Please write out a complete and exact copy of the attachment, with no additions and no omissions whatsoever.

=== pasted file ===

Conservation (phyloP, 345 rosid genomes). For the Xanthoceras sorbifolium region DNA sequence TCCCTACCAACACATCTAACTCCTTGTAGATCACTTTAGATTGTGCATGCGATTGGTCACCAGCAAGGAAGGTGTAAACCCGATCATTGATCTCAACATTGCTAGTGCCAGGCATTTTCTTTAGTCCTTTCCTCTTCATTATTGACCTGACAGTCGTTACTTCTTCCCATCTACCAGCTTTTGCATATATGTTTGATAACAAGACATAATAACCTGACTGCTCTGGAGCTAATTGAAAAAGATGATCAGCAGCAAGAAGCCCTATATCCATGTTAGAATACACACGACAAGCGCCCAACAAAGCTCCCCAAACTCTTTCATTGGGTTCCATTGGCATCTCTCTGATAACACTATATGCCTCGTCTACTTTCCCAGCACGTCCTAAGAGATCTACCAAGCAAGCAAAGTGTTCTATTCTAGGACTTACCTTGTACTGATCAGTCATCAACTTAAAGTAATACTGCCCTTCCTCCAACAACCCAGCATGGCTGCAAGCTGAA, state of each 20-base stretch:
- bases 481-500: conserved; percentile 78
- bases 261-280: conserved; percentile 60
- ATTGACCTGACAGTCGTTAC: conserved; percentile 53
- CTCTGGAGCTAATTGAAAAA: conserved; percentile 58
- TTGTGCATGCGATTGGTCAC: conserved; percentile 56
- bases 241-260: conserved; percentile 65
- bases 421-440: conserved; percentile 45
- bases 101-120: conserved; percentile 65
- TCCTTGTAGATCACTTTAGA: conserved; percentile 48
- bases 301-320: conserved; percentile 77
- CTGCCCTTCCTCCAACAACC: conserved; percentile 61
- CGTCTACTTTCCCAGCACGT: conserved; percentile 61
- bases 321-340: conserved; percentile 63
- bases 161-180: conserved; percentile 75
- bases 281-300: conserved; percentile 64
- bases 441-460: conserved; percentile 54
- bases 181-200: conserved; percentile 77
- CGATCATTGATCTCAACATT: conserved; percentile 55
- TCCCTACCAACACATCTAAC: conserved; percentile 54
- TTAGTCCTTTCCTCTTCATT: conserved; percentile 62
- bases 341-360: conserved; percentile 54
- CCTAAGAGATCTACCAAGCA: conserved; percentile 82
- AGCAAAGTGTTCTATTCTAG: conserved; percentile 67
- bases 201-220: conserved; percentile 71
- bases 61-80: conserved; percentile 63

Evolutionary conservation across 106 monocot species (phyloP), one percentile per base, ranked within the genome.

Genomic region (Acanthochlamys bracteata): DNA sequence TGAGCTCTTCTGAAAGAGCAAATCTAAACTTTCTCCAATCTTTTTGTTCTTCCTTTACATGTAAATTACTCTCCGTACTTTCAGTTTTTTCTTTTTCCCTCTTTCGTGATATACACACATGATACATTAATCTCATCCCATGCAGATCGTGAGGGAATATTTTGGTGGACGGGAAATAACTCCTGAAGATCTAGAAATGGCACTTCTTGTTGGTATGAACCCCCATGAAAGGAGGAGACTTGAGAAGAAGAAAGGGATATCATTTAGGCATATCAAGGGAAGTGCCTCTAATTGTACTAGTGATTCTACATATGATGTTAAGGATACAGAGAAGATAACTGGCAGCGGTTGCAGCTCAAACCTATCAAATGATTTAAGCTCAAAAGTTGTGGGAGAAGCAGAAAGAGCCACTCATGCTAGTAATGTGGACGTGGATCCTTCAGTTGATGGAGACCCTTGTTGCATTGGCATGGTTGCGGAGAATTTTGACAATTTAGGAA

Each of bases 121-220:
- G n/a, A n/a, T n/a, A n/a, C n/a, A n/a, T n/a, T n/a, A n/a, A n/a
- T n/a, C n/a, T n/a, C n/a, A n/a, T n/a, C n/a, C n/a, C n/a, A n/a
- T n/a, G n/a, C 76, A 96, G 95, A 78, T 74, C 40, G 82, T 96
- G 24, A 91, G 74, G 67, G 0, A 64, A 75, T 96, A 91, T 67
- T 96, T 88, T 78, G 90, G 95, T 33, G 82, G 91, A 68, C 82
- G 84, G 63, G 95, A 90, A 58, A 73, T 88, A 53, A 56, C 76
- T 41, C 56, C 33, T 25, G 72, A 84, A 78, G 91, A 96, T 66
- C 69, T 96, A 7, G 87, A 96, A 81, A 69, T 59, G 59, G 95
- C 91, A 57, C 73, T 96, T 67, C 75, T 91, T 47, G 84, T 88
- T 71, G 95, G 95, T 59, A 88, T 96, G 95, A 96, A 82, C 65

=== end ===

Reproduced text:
Conservation (phyloP, 345 rosid genomes). For the Xanthoceras sorbifolium region DNA sequence TCCCTACCAACACATCTAACTCCTTGTAGATCACTTTAGATTGTGCATGCGATTGGTCACCAGCAAGGAAGGTGTAAACCCGATCATTGATCTCAACATTGCTAGTGCCAGGCATTTTCTTTAGTCCTTTCCTCTTCATTATTGACCTGACAGTCGTTACTTCTTCCCATCTACCAGCTTTTGCATATATGTTTGATAACAAGACATAATAACCTGACTGCTCTGGAGCTAATTGAAAAAGATGATCAGCAGCAAGAAGCCCTATATCCATGTTAGAATACACACGACAAGCGCCCAACAAAGCTCCCCAAACTCTTTCATTGGGTTCCATTGGCATCTCTCTGATAACACTATATGCCTCGTCTACTTTCCCAGCACGTCCTAAGAGATCTACCAAGCAAGCAAAGTGTTCTATTCTAGGACTTACCTTGTACTGATCAGTCATCAACTTAAAGTAATACTGCCCTTCCTCCAACAACCCAGCATGGCTGCAAGCTGAA, state of each 20-base stretch:
- bases 481-500: conserved; percentile 78
- bases 261-280: conserved; percentile 60
- ATTGACCTGACAGTCGTTAC: conserved; percentile 53
- CTCTGGAGCTAATTGAAAAA: conserved; percentile 58
- TTGTGCATGCGATTGGTCAC: conserved; percentile 56
- bases 241-260: conserved; percentile 65
- bases 421-440: conserved; percentile 45
- bases 101-120: conserved; percentile 65
- TCCTTGTAGATCACTTTAGA: conserved; percentile 48
- bases 301-320: conserved; percentile 77
- CTGCCCTTCCTCCAACAACC: conserved; percentile 61
- CGTCTACTTTCCCAGCACGT: conserved; percentile 61
- bases 321-340: conserved; percentile 63
- bases 161-180: conserved; percentile 75
- bases 281-300: conserved; percentile 64
- bases 441-460: conserved; percentile 54
- bases 181-200: conserved; percentile 77
- CGATCATTGATCTCAACATT: conserved; percentile 55
- TCCCTACCAACACATCTAAC: conserved; percentile 54
- TTAGTCCTTTCCTCTTCATT: conserved; percentile 62
- bases 341-360: conserved; percentile 54
- CCTAAGAGATCTACCAAGCA: conserved; percentile 82
- AGCAAAGTGTTCTATTCTAG: conserved; percentile 67
- bases 201-220: conserved; percentile 71
- bases 61-80: conserved; percentile 63

Evolutionary conservation across 106 monocot species (phyloP), one percentile per base, ranked within the genome.

Genomic region (Acanthochlamys bracteata): DNA sequence TGAGCTCTTCTGAAAGAGCAAATCTAAACTTTCTCCAATCTTTTTGTTCTTCCTTTACATGTAAATTACTCTCCGTACTTTCAGTTTTTTCTTTTTCCCTCTTTCGTGATATACACACATGATACATTAATCTCATCCCATGCAGATCGTGAGGGAATATTTTGGTGGACGGGAAATAACTCCTGAAGATCTAGAAATGGCACTTCTTGTTGGTATGAACCCCCATGAAAGGAGGAGACTTGAGAAGAAGAAAGGGATATCATTTAGGCATATCAAGGGAAGTGCCTCTAATTGTACTAGTGATTCTACATATGATGTTAAGGATACAGAGAAGATAACTGGCAGCGGTTGCAGCTCAAACCTATCAAATGATTTAAGCTCAAAAGTTGTGGGAGAAGCAGAAAGAGCCACTCATGCTAGTAATGTGGACGTGGATCCTTCAGTTGATGGAGACCCTTGTTGCATTGGCATGGTTGCGGAGAATTTTGACAATTTAGGAA

Each of bases 121-220:
- G n/a, A n/a, T n/a, A n/a, C n/a, A n/a, T n/a, T n/a, A n/a, A n/a
- T n/a, C n/a, T n/a, C n/a, A n/a, T n/a, C n/a, C n/a, C n/a, A n/a
- T n/a, G n/a, C 76, A 96, G 95, A 78, T 74, C 40, G 82, T 96
- G 24, A 91, G 74, G 67, G 0, A 64, A 75, T 96, A 91, T 67
- T 96, T 88, T 78, G 90, G 95, T 33, G 82, G 91, A 68, C 82
- G 84, G 63, G 95, A 90, A 58, A 73, T 88, A 53, A 56, C 76
- T 41, C 56, C 33, T 25, G 72, A 84, A 78, G 91, A 96, T 66
- C 69, T 96, A 7, G 87, A 96, A 81, A 69, T 59, G 59, G 95
- C 91, A 57, C 73, T 96, T 67, C 75, T 91, T 47, G 84, T 88
- T 71, G 95, G 95, T 59, A 88, T 96, G 95, A 96, A 82, C 65